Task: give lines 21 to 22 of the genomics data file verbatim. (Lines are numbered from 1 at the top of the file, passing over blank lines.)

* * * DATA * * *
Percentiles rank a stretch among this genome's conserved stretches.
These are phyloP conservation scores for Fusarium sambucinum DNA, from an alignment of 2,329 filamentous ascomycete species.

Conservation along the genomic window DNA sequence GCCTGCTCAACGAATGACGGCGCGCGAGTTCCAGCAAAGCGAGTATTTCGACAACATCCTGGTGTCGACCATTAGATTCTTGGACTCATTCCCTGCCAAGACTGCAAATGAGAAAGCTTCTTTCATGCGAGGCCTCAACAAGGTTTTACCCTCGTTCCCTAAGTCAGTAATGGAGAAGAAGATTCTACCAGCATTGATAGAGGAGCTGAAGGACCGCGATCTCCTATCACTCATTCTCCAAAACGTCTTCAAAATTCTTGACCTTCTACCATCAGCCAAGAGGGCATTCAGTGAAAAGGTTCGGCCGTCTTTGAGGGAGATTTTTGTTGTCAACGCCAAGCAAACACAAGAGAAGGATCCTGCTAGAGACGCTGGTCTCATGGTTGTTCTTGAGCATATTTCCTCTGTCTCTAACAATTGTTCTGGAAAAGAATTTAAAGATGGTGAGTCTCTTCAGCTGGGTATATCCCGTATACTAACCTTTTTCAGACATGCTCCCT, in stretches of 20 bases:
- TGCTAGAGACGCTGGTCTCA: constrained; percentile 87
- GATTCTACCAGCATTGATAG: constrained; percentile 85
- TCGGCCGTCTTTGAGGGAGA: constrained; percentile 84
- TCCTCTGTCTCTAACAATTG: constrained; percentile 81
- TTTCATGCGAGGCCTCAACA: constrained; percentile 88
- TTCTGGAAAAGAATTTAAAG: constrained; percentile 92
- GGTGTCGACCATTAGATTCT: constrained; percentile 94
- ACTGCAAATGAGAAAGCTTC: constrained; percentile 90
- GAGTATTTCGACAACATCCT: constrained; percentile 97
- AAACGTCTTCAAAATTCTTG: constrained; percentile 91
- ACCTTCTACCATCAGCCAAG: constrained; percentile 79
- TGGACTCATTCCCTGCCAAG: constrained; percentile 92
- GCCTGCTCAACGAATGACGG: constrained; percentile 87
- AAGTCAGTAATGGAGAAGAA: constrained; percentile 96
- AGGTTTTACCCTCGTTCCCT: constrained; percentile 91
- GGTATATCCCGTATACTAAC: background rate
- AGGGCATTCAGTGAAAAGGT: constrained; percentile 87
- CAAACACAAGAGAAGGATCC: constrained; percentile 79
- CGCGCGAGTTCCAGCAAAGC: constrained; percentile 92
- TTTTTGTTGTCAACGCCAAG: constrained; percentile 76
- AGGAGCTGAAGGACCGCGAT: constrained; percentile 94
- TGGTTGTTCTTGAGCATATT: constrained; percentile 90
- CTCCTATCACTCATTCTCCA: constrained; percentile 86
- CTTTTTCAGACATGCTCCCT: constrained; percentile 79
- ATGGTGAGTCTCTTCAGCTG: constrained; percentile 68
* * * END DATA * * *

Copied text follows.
- CAAACACAAGAGAAGGATCC: constrained; percentile 79
- CGCGCGAGTTCCAGCAAAGC: constrained; percentile 92